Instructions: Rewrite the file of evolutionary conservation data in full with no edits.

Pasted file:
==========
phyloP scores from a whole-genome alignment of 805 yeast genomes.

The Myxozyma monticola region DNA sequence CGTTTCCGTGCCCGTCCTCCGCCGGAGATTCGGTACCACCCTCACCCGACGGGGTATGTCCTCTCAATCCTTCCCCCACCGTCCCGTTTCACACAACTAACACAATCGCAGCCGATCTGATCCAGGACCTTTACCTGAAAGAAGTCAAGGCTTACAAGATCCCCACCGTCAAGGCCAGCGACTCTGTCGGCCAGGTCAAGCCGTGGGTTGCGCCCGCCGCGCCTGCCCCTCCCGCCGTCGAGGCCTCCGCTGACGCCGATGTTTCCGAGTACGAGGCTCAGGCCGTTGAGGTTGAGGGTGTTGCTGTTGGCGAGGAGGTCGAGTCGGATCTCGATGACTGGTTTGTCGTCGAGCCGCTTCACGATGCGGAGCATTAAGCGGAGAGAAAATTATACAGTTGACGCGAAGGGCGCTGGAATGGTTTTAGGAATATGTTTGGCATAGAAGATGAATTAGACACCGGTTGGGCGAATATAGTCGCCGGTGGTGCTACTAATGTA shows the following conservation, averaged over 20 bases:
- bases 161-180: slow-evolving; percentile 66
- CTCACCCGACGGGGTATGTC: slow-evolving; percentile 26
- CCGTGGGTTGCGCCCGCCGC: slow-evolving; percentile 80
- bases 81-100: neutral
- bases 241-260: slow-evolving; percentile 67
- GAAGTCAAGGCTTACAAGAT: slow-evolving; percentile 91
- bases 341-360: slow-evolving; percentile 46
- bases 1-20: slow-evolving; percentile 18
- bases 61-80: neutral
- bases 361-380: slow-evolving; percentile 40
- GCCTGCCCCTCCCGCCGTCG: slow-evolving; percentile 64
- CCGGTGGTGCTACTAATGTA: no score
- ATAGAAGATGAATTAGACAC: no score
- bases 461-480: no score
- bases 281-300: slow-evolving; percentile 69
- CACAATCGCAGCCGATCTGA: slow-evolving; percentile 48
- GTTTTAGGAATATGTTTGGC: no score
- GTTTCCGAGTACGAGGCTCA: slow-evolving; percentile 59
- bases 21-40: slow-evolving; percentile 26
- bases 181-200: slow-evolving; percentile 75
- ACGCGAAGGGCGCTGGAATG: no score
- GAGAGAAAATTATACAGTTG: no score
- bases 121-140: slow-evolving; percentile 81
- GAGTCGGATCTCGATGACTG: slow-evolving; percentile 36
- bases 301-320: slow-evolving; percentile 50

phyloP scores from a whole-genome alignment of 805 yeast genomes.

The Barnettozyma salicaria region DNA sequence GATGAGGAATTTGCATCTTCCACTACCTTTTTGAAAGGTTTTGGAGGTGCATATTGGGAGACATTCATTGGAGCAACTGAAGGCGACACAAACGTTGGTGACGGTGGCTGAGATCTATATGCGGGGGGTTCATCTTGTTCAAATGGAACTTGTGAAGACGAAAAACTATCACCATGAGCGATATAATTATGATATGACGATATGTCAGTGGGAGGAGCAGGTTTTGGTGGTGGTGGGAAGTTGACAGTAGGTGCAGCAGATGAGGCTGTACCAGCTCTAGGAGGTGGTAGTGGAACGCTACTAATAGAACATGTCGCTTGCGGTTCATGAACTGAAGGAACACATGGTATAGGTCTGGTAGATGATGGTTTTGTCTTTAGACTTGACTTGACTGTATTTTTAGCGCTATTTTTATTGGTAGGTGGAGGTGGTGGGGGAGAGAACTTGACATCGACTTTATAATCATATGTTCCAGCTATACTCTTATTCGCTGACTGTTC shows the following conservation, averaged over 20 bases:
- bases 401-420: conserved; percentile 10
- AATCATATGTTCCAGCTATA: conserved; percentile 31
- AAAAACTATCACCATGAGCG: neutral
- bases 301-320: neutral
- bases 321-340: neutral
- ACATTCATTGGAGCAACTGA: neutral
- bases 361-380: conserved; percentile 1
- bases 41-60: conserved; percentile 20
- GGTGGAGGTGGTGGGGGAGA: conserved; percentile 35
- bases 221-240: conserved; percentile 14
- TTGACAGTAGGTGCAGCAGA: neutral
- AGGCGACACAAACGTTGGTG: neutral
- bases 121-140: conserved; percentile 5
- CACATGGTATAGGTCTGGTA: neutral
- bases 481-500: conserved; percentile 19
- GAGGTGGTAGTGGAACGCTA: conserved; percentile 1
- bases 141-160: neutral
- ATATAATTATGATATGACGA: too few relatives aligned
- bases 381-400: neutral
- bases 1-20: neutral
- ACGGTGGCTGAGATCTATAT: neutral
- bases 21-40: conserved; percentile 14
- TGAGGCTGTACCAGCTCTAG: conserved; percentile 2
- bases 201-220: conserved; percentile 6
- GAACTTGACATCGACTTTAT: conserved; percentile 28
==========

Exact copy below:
phyloP scores from a whole-genome alignment of 805 yeast genomes.

The Myxozyma monticola region DNA sequence CGTTTCCGTGCCCGTCCTCCGCCGGAGATTCGGTACCACCCTCACCCGACGGGGTATGTCCTCTCAATCCTTCCCCCACCGTCCCGTTTCACACAACTAACACAATCGCAGCCGATCTGATCCAGGACCTTTACCTGAAAGAAGTCAAGGCTTACAAGATCCCCACCGTCAAGGCCAGCGACTCTGTCGGCCAGGTCAAGCCGTGGGTTGCGCCCGCCGCGCCTGCCCCTCCCGCCGTCGAGGCCTCCGCTGACGCCGATGTTTCCGAGTACGAGGCTCAGGCCGTTGAGGTTGAGGGTGTTGCTGTTGGCGAGGAGGTCGAGTCGGATCTCGATGACTGGTTTGTCGTCGAGCCGCTTCACGATGCGGAGCATTAAGCGGAGAGAAAATTATACAGTTGACGCGAAGGGCGCTGGAATGGTTTTAGGAATATGTTTGGCATAGAAGATGAATTAGACACCGGTTGGGCGAATATAGTCGCCGGTGGTGCTACTAATGTA shows the following conservation, averaged over 20 bases:
- bases 161-180: slow-evolving; percentile 66
- CTCACCCGACGGGGTATGTC: slow-evolving; percentile 26
- CCGTGGGTTGCGCCCGCCGC: slow-evolving; percentile 80
- bases 81-100: neutral
- bases 241-260: slow-evolving; percentile 67
- GAAGTCAAGGCTTACAAGAT: slow-evolving; percentile 91
- bases 341-360: slow-evolving; percentile 46
- bases 1-20: slow-evolving; percentile 18
- bases 61-80: neutral
- bases 361-380: slow-evolving; percentile 40
- GCCTGCCCCTCCCGCCGTCG: slow-evolving; percentile 64
- CCGGTGGTGCTACTAATGTA: no score
- ATAGAAGATGAATTAGACAC: no score
- bases 461-480: no score
- bases 281-300: slow-evolving; percentile 69
- CACAATCGCAGCCGATCTGA: slow-evolving; percentile 48
- GTTTTAGGAATATGTTTGGC: no score
- GTTTCCGAGTACGAGGCTCA: slow-evolving; percentile 59
- bases 21-40: slow-evolving; percentile 26
- bases 181-200: slow-evolving; percentile 75
- ACGCGAAGGGCGCTGGAATG: no score
- GAGAGAAAATTATACAGTTG: no score
- bases 121-140: slow-evolving; percentile 81
- GAGTCGGATCTCGATGACTG: slow-evolving; percentile 36
- bases 301-320: slow-evolving; percentile 50

phyloP scores from a whole-genome alignment of 805 yeast genomes.

The Barnettozyma salicaria region DNA sequence GATGAGGAATTTGCATCTTCCACTACCTTTTTGAAAGGTTTTGGAGGTGCATATTGGGAGACATTCATTGGAGCAACTGAAGGCGACACAAACGTTGGTGACGGTGGCTGAGATCTATATGCGGGGGGTTCATCTTGTTCAAATGGAACTTGTGAAGACGAAAAACTATCACCATGAGCGATATAATTATGATATGACGATATGTCAGTGGGAGGAGCAGGTTTTGGTGGTGGTGGGAAGTTGACAGTAGGTGCAGCAGATGAGGCTGTACCAGCTCTAGGAGGTGGTAGTGGAACGCTACTAATAGAACATGTCGCTTGCGGTTCATGAACTGAAGGAACACATGGTATAGGTCTGGTAGATGATGGTTTTGTCTTTAGACTTGACTTGACTGTATTTTTAGCGCTATTTTTATTGGTAGGTGGAGGTGGTGGGGGAGAGAACTTGACATCGACTTTATAATCATATGTTCCAGCTATACTCTTATTCGCTGACTGTTC shows the following conservation, averaged over 20 bases:
- bases 401-420: conserved; percentile 10
- AATCATATGTTCCAGCTATA: conserved; percentile 31
- AAAAACTATCACCATGAGCG: neutral
- bases 301-320: neutral
- bases 321-340: neutral
- ACATTCATTGGAGCAACTGA: neutral
- bases 361-380: conserved; percentile 1
- bases 41-60: conserved; percentile 20
- GGTGGAGGTGGTGGGGGAGA: conserved; percentile 35
- bases 221-240: conserved; percentile 14
- TTGACAGTAGGTGCAGCAGA: neutral
- AGGCGACACAAACGTTGGTG: neutral
- bases 121-140: conserved; percentile 5
- CACATGGTATAGGTCTGGTA: neutral
- bases 481-500: conserved; percentile 19
- GAGGTGGTAGTGGAACGCTA: conserved; percentile 1
- bases 141-160: neutral
- ATATAATTATGATATGACGA: too few relatives aligned
- bases 381-400: neutral
- bases 1-20: neutral
- ACGGTGGCTGAGATCTATAT: neutral
- bases 21-40: conserved; percentile 14
- TGAGGCTGTACCAGCTCTAG: conserved; percentile 2
- bases 201-220: conserved; percentile 6
- GAACTTGACATCGACTTTAT: conserved; percentile 28